The following is a guest post by Bryan Koen, graduate research assistant for the Poetry and Literature Center at the Library of Congress.
Reed Whittemore, twice Consultant in Poetry at the Library of Congress, died on Friday in Kensington, MD. He was 92. You can read his obituary here and here, but we would like to add a few words about the poet.
Whittemore said of the consultancy, “The job is such a rare and special one in the library world and the federal bureaucracy, as well as within the world of poetry, that it is a job of opportunity, a catbird seat.” That final phrase stuck—William McGuire appropriated it for his 1988 book Poetry’s Catbird Seat, and we borrowed it again for the name of this blog. But Whittemore’s remark is memorable not just for one pithy description. The statement illustrates a keen understanding of the multiple public commitments a poet laureate must make—to the Library that houses the office, to the nation, and to the art—as well as a willingness to pour his or her energies into all of them.
Whittemore began his public commitment to poetry at a young age, showing a special dedication to literary publishing. As an undergraduate, he co-founded the literary magazine Furioso and published such Modernist luminaries as Ezra Pound, William Carlos Williams, e. e. cummings, and Wallace Stevens. He also started a literary magazine at Carlton College while he taught there and served as literary editor of The New Republic. As Consultant Whittemore started the Association of Literary Magazines of America, which was replaced by the current-day Council of Literary Magazines and Presses, to provide funding to hundreds of other “little” magazines and help buoy the careers of countless poets.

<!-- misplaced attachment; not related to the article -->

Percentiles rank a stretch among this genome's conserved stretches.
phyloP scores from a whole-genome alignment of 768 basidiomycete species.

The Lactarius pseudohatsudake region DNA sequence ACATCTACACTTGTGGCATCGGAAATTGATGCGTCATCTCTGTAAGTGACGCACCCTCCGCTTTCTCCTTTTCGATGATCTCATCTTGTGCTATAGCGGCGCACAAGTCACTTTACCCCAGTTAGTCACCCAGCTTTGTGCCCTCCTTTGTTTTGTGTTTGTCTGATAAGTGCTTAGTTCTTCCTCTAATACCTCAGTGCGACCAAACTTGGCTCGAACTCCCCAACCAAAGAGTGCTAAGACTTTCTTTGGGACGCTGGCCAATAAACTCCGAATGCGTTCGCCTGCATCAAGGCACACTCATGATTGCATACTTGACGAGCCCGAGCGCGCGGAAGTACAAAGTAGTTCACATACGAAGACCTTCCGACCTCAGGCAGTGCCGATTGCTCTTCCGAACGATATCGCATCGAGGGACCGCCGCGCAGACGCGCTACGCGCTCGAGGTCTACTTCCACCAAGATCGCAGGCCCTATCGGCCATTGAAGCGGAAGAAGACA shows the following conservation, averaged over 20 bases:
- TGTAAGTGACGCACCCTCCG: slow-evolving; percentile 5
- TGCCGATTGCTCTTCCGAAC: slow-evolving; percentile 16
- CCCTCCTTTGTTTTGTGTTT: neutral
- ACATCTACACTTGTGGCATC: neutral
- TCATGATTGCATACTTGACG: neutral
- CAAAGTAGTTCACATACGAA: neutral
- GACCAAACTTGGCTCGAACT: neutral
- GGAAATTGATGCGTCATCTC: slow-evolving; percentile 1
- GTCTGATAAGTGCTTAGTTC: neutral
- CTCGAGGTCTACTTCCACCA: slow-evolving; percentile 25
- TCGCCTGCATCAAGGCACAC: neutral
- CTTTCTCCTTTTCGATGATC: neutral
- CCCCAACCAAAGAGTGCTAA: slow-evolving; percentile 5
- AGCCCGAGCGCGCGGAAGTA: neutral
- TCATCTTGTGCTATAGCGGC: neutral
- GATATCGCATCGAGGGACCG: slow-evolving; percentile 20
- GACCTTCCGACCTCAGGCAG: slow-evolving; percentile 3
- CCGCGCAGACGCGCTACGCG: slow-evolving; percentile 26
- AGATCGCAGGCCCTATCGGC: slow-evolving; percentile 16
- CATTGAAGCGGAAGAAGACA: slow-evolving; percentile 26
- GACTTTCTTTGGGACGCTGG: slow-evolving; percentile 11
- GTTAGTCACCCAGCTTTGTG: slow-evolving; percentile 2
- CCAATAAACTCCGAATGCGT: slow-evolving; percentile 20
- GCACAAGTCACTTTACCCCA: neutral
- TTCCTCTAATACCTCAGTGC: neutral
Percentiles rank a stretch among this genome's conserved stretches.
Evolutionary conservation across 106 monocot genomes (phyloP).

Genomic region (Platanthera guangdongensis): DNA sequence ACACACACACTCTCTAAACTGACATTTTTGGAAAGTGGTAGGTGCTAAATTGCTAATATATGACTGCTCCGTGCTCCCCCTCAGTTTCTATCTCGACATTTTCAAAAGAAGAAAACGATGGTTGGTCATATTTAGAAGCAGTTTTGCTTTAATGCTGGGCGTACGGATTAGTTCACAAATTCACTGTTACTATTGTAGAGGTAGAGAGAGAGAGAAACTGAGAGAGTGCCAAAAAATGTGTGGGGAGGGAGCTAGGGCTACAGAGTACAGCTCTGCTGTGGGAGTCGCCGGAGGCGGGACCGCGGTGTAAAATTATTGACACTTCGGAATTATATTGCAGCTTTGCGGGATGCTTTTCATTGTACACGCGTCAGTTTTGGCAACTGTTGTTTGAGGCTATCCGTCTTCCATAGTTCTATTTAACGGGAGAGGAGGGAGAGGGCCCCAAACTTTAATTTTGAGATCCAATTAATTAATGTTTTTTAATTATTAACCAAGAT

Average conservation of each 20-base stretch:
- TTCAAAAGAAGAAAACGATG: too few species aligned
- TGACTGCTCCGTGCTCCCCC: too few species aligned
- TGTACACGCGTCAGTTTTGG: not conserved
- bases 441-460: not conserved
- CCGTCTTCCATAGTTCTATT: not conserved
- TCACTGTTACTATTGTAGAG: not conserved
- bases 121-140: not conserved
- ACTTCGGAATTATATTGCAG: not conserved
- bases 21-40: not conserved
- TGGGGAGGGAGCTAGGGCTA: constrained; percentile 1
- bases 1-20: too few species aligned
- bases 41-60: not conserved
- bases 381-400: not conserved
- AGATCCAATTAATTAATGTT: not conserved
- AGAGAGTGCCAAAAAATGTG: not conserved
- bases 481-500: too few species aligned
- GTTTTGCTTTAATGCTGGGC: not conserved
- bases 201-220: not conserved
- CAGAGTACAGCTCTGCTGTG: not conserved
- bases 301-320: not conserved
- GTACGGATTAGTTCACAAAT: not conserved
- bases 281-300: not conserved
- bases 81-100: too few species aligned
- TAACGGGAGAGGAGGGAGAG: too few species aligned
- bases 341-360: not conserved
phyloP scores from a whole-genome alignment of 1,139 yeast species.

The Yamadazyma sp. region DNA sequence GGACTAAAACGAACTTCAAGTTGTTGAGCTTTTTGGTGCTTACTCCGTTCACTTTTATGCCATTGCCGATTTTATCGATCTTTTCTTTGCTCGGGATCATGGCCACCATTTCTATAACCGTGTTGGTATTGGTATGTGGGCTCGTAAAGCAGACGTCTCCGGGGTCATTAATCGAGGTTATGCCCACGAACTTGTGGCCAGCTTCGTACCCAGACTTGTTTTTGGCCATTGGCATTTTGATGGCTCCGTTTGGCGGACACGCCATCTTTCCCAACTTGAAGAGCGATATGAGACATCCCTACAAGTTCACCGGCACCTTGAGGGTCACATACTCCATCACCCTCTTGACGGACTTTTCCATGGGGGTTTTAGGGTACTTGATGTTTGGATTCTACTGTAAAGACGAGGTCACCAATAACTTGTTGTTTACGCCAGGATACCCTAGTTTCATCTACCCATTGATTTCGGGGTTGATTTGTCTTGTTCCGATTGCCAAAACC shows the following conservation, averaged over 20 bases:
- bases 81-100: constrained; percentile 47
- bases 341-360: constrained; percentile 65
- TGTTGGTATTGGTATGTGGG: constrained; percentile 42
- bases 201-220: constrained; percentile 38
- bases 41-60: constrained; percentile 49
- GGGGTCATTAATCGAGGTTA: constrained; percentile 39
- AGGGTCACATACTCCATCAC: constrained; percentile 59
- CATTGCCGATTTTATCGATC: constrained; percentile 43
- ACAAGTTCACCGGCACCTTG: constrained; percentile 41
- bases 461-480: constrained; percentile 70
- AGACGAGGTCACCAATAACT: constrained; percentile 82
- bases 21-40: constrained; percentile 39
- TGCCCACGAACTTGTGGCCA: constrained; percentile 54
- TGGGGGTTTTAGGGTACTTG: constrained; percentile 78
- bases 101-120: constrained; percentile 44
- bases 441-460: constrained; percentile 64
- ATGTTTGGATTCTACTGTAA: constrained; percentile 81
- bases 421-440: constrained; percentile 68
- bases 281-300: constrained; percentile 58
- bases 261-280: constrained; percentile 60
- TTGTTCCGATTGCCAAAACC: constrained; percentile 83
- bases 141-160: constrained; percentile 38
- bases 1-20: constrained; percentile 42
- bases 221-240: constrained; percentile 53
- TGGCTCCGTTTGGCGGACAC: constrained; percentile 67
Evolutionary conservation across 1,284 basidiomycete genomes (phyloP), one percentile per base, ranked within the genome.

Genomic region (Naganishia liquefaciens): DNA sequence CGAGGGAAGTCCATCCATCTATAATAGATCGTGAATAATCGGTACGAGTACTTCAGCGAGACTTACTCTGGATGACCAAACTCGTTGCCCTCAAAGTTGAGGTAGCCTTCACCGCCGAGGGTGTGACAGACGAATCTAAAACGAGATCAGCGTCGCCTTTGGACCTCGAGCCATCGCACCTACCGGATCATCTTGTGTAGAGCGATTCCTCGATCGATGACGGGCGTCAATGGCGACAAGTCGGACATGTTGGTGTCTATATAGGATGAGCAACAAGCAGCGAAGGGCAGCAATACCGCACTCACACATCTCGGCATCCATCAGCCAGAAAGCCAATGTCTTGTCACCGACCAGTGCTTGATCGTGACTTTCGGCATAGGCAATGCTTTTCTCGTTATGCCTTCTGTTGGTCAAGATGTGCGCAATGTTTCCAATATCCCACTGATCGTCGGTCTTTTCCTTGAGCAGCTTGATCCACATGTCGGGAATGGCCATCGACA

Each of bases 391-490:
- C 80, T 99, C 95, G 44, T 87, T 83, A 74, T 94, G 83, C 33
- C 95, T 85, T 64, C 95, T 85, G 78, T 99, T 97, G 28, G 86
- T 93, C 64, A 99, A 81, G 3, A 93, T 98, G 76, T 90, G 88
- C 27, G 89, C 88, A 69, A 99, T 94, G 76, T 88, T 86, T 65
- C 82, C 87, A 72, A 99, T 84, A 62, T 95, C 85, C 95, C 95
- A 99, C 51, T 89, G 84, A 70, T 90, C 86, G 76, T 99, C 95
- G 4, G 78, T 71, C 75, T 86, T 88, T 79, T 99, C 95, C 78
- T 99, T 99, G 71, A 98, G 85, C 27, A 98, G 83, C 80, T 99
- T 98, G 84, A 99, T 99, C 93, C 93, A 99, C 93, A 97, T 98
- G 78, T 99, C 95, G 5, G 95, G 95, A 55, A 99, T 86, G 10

We remember Whittemore as a great supporter of the art, and more simply as a great poet. Michael Collier, professor of English at the University of Maryland (where Whittemore finished his career as a teacher), writes:
As a member of that remarkable generation of post WWII poets, Reed Whittemore stands out for his sly, satirical provocations. His poems beguile readers with a disarming directness and plain-spokenness that call to mind E. B. White and Mark Twain, and like these great American humorists Reed sniffed out political, social, and intellectual bombast and arrogance wherever he found it, which was just about everywhere. He was playful with his erudition, which was considerable, and deeply modest, almost shy. As I think about the vast landscape of contemporary American poetry, there is really no one like him, and yet he’s exactly the kind of poet we need—clear-eyed, accessible, complicatedly optimistic, and fierce.
With that same optimism and clarity and vision, Reed Whittemore looked out from the catbird seat and saw opportunity. The view here is just a little dimmer now that he’s gone.